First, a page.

Illinois ranked among worst in nation for access to in-person learning
The unconventional learning formats caused by the COVID-19 pandemic are taking a toll on Illinois students. There is a solution.
Every state faced pandemic-related challenges, but Illinois ranked 42nd in the nation for access to full-time, in-person learning from September 2020 to April 2021, according to a U.S. Centers for Disease Control and Prevention report.
At the same time, academic performance suffered, according to the Illinois State Board of Education, which publishes annual assessment scores.
2021 saw 17% fewer students meeting English language arts standards, and an 18% drop in students meeting math standards for their grade since 2019. Testing showed only 28% of third graders meeting reading standards.
Harvard researchers published a new study highlighting the negative effects remote learning has on mental and behavior wellness in kids. Poor academic performance only heightens the stress students already face from learning outside classrooms.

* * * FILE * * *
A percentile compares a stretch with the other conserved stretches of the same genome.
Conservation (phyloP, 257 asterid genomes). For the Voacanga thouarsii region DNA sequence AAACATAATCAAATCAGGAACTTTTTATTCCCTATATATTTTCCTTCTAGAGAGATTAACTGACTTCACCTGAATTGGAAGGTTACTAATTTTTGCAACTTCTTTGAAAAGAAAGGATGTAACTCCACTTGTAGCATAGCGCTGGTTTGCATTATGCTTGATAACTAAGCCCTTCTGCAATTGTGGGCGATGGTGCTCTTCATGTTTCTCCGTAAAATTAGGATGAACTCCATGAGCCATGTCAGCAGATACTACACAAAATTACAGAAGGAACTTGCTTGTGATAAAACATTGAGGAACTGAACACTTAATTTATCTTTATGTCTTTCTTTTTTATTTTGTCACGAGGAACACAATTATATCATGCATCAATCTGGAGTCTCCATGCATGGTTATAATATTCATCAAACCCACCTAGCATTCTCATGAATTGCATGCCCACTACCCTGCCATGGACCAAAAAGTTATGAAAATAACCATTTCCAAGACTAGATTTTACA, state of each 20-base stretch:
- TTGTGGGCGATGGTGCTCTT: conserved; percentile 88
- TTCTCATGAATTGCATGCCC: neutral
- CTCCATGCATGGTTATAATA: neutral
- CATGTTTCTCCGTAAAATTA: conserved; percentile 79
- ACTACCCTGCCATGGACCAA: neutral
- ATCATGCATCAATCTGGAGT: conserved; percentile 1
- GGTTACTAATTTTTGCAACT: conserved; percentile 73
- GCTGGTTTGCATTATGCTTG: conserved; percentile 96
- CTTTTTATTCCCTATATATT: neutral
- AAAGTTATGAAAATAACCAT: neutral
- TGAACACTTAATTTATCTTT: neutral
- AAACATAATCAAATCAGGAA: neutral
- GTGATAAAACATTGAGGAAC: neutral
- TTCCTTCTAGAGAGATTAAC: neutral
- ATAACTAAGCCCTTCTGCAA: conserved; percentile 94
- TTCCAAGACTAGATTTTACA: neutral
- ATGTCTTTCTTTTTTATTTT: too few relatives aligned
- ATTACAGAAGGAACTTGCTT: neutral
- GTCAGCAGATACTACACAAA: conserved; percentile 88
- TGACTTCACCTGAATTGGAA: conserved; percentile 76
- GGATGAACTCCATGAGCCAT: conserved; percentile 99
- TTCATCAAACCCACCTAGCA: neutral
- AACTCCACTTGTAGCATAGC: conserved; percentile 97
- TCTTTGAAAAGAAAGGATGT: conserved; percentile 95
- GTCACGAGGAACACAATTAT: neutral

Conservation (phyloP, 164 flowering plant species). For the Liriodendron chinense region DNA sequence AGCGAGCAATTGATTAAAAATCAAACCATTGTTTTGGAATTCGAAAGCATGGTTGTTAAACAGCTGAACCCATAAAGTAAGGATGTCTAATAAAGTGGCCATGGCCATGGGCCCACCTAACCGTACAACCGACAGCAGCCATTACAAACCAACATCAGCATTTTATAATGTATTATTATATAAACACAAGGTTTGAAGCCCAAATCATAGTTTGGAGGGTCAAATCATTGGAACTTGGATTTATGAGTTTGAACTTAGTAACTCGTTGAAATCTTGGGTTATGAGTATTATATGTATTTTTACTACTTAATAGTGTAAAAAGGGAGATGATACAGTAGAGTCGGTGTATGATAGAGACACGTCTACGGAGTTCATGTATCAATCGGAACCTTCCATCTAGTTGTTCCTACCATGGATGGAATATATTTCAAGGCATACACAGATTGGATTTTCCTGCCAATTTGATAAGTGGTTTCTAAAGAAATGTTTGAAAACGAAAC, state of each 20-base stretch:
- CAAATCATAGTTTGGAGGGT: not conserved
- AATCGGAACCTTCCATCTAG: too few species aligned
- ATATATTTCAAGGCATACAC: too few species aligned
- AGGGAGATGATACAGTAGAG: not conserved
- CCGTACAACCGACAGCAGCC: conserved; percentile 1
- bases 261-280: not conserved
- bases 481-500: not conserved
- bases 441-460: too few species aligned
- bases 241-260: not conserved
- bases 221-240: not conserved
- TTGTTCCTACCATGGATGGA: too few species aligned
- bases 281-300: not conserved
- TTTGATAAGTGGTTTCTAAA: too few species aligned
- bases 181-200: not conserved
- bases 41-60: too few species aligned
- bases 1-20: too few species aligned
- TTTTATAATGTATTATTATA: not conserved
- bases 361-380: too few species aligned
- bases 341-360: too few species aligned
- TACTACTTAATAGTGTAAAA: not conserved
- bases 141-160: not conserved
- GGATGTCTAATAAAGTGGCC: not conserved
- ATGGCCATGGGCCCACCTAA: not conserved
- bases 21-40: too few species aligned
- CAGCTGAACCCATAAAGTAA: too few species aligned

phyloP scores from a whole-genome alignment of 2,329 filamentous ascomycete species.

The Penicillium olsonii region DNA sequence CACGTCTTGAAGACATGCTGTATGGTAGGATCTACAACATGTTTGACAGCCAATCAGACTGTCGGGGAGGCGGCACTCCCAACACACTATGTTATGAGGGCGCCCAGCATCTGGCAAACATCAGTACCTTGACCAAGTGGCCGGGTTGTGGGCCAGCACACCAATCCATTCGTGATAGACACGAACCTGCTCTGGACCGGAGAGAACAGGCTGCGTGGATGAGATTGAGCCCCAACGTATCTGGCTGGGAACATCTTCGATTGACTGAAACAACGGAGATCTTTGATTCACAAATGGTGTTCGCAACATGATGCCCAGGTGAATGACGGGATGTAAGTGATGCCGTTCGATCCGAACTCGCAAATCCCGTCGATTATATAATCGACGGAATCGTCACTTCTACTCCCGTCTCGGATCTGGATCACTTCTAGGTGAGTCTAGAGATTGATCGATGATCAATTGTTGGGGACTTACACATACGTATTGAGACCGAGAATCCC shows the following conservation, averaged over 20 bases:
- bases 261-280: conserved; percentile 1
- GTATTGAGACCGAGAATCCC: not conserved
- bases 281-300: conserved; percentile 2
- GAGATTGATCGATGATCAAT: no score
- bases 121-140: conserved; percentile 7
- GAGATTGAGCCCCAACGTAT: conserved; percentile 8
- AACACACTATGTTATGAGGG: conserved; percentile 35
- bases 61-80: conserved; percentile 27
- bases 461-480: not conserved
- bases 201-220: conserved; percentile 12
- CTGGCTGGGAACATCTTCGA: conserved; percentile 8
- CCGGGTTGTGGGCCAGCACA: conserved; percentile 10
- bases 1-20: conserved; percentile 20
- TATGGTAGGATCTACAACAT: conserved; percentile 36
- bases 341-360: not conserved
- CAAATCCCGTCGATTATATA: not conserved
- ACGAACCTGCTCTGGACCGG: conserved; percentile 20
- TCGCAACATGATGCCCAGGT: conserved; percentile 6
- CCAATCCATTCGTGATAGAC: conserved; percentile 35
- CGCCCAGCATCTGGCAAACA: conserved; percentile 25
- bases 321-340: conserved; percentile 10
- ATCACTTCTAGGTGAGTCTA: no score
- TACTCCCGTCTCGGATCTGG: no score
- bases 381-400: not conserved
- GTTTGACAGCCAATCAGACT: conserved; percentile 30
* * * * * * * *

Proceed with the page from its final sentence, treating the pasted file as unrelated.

Qualifying parents who feel trapped in the back-and-forth cycle from in-person to remote learning can receive a tax credit scholarship to pay for private school tuition. While the income limit was $78,600 for a family of four in 2021, the average recipient family income was half that. About 26,000 students were on the waitlist.
Expanding tax credit scholarships for students gives parents options for their children’s educations without worrying about the affordability of one school over another. A trio of bills in the Illinois General Assembly could achieve that, and let students from low-income homes experience learning environments that better fit their needs.